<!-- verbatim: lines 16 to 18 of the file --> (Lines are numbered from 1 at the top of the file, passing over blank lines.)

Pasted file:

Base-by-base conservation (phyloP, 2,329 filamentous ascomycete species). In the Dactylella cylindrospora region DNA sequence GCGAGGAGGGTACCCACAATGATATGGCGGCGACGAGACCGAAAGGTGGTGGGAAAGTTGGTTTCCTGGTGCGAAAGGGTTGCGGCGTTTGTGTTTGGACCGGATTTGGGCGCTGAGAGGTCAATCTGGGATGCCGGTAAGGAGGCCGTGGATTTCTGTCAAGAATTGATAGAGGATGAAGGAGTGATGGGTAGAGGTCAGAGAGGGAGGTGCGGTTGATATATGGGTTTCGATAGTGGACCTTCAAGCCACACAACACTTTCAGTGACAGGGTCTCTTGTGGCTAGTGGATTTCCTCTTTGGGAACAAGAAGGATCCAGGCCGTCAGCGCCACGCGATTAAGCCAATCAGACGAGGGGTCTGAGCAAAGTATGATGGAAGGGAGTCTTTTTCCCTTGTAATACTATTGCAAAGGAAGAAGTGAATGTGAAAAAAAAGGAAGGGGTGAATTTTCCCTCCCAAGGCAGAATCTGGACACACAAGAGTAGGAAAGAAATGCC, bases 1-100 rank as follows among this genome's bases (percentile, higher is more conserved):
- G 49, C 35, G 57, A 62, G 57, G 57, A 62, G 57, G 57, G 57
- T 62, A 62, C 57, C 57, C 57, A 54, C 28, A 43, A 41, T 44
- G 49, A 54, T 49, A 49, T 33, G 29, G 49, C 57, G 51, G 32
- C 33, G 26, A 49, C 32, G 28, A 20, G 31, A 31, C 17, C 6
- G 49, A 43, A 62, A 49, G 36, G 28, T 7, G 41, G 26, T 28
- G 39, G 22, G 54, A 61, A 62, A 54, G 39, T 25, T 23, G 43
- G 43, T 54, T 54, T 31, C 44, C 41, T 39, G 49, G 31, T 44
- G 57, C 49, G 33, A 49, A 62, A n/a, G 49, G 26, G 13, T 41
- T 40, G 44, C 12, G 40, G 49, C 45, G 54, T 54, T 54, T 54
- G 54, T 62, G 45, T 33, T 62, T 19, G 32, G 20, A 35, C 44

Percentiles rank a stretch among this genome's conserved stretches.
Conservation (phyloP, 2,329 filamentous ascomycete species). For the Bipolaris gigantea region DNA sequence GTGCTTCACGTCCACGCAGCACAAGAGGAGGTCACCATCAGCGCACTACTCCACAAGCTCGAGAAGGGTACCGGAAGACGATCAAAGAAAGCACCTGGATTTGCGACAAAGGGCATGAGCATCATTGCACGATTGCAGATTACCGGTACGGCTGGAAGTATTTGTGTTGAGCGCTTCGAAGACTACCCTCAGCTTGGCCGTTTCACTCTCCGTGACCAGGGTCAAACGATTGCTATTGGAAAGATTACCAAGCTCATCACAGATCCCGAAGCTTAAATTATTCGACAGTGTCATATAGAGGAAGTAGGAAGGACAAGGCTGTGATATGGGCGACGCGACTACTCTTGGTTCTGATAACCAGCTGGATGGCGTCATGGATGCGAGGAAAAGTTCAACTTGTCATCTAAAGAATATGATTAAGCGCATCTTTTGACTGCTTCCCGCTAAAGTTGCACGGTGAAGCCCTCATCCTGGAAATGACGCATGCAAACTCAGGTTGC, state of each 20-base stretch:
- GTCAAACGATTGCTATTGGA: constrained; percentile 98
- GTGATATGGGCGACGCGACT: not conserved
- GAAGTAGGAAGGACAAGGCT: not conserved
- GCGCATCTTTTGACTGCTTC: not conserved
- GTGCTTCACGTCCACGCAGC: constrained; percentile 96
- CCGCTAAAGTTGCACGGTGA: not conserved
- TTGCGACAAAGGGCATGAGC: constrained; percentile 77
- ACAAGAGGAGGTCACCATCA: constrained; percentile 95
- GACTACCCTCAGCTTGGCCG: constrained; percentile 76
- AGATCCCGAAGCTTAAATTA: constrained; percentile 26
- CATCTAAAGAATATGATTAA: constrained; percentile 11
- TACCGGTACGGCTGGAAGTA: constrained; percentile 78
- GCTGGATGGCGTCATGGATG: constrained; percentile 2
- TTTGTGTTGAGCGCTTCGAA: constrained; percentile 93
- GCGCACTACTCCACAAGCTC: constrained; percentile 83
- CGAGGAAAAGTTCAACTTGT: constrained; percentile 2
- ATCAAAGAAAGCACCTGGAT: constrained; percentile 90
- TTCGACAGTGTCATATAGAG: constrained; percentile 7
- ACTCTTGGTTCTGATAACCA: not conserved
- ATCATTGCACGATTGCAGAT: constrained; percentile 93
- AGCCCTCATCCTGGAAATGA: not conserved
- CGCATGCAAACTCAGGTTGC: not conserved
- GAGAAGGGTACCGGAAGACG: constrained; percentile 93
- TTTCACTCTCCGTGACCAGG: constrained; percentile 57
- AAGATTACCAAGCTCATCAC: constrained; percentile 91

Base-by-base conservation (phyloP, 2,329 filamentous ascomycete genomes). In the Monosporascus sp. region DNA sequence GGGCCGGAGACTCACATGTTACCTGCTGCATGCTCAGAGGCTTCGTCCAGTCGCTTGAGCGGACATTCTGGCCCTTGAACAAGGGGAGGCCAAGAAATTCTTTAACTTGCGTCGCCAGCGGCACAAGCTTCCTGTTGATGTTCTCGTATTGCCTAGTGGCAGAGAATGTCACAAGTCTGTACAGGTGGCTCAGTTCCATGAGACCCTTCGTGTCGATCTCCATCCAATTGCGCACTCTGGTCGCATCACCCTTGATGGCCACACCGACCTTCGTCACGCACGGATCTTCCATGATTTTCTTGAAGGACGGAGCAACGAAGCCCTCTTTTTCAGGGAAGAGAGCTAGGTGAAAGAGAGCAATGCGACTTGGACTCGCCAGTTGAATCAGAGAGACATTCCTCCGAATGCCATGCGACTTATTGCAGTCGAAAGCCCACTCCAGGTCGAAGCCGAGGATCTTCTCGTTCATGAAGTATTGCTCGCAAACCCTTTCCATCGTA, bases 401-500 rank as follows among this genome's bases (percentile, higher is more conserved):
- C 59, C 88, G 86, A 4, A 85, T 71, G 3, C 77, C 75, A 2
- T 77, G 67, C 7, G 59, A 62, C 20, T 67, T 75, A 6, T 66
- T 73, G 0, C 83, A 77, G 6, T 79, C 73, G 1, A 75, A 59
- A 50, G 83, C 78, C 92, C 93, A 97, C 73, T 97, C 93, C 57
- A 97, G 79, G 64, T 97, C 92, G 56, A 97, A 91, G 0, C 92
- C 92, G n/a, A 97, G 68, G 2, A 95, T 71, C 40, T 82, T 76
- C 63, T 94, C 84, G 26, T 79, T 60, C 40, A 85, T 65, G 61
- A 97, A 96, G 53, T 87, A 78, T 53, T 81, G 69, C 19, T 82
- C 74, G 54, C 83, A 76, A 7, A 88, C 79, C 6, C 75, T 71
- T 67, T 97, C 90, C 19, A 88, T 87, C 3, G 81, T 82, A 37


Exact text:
- GAAGTAGGAAGGACAAGGCT: not conserved
- GCGCATCTTTTGACTGCTTC: not conserved
- GTGCTTCACGTCCACGCAGC: constrained; percentile 96